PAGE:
Rodgers takes long, winding road to Super Bowl greatness

Three years as the starting quarterback for the Green Bay Packers was all it took for Aaron Rodgers to win his first Super Bowl.

Rodgers made things look easy as he threw for 304 yards and three touchdowns on his way to becoming the MVP of Super Bowl XLV.

As easy as Rodgers made the situation seem, the journey there was anything but for the 27-year-old signal caller.

All the adversity that Rodgers had to deal with this season with the Packers was nothing compared to the challenges he had to face on his journey to the National Football League.

The story is a good read with chapters filled with so many twists and turns that it’s hard to believe.

Rodgers was undersized coming out of high school and received one offer from a Division-1 program, a chance to walk-on at the University of Illinois. He chose to attend Butte Community College in northern California instead.

Rodgers performed well during his time at Butte, but still had trouble attracting the eyes of Division-1 coaches.

That was until Jeff Tedford, the head coach at the University of California, Berkley, came to Butte College to look at tight end Garrett Cross and saw Rodgers play — end chapter one.

Tedford and the Golden Bears offered Rodgers a scholarship, and five games into his first season as a Golden Bear, Rodgers got the opportunity to start.

Rodgers would excel over the next two seasons, which then led him to forgo his senior season and enter the 2005 NFL draft. That’s when the real fun began.

Rodgers and University of Utah quarterback Alex Smith were among a small group of players, who were believed to go in the first couple of picks and were invited to attend the draft ceremony.

In the end, the San Francisco 49ers ultimately were won over by Smith’s tools and the numbers he put up in Urban Meyer’s system at Utah. He was selected with the No. 1 overall pick.

Rodgers was left sitting and waiting at Radio City Music Hall as names such as Cedric Benson, Adam “Pac-Man” Jones, David Pollack and Fabian Washington were called.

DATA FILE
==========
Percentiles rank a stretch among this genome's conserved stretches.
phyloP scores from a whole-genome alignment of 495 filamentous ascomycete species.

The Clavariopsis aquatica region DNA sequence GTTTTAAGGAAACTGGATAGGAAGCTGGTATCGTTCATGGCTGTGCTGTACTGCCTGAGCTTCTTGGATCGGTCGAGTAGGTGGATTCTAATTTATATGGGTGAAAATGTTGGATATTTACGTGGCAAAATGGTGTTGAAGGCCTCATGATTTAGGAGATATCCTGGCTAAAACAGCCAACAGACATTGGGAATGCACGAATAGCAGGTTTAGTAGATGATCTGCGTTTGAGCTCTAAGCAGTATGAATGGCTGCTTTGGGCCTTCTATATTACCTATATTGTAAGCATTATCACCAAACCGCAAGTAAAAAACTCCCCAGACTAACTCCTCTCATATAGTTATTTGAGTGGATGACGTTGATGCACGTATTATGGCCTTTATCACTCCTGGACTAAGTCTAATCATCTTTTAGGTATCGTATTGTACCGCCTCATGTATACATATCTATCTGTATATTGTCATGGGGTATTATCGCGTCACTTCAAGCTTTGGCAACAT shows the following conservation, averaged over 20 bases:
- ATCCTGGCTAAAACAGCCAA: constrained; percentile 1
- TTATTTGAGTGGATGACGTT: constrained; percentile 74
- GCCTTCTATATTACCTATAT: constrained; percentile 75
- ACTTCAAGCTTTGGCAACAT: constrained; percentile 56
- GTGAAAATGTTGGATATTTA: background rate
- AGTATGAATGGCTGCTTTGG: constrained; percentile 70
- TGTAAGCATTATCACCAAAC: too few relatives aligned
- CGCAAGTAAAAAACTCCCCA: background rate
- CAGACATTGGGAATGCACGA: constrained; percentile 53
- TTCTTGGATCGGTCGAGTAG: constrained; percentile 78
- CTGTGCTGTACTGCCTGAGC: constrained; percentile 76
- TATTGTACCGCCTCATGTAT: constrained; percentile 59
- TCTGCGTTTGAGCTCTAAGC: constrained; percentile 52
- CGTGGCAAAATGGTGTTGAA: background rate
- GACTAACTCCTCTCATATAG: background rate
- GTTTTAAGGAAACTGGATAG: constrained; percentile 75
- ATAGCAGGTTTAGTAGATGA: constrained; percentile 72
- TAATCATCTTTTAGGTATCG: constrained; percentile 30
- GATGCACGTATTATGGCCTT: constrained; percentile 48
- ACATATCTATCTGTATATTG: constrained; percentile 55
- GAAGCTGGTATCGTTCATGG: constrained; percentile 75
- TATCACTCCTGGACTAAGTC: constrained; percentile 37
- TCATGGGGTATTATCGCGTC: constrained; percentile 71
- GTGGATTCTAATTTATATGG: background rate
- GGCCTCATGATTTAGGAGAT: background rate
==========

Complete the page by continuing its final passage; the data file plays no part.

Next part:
That was until the Packers were on the clock with the 24th overall pick.

The Packers had no dire need at quarterback with Brett Favre cemented at the position, but first-year general manager Ted Thompson decided to draft his quarterback of the future — end chapter two.

Rodgers spent most of his rookie season watching from the sidelines — he did see time in three games — while Smith was thrown into the fray, seeing extensive action in eight games.

In 2006, the Packers fired Mike Sherman and brought in Mike McCarthy, Smith’s offensive coordinator in 2005 — can you say ironic? — who went 21-11 in his first two seasons with Favre as his quarterback.

Coming off a loss to the New York Giants in the NFC Championship Game, Favre held a teary-eyed press conference after the 2007 season where he announced he would be retiring. That lasted a few months until Favre reconsidered and elected to come back for the 2008 season.

The Packers did not exactly accept him with open arms. Thompson and McCarthy went against popular opinion and stuck with Rodgers over Favre, who was later traded to the New York Jets — end chapter three.

The 2008 season ended with the Packers at 6-10, which added more fuel to the fire in the hearts of fans doubting Rodgers. Rodgers responded by carrying the Packers to an 11-5 record and a trip to the wild card round of the playoffs in 2009 but was still overshadowed by his predecessor who took the Vikings to the NFC Championship Game.

The Packers entered the 2010 season with high hopes until things started to spiral out of control as player after player was put on injured reserved.

Rodgers himself also missed time dealing with concussions.

None of that was able to stop the Packers though as they rallied in the last two games of the regular season and clinched the NFC’s No. 6 seed.

From there the Packers became road warriors who went into Philadelphia, Atlanta and Chicago and came out with victories before heading to Dallas to defeat the Pittsburgh Steelers.

As Rodgers walked off the field Sunday night all the doubts seemed to evaporate and that imaginary championship belt Rodgers seems to love became a reality — end chapter four.

Chapter Five will start when the 2011 season kicks off. No one will know what it will bring, but I’m sure Rodgers will be able to handle it, and I’m sure it’ll be a good read.

All information for this article was obtained from ESPN.com.

Brandon Gould can be reached at gould9@tcnj.edu.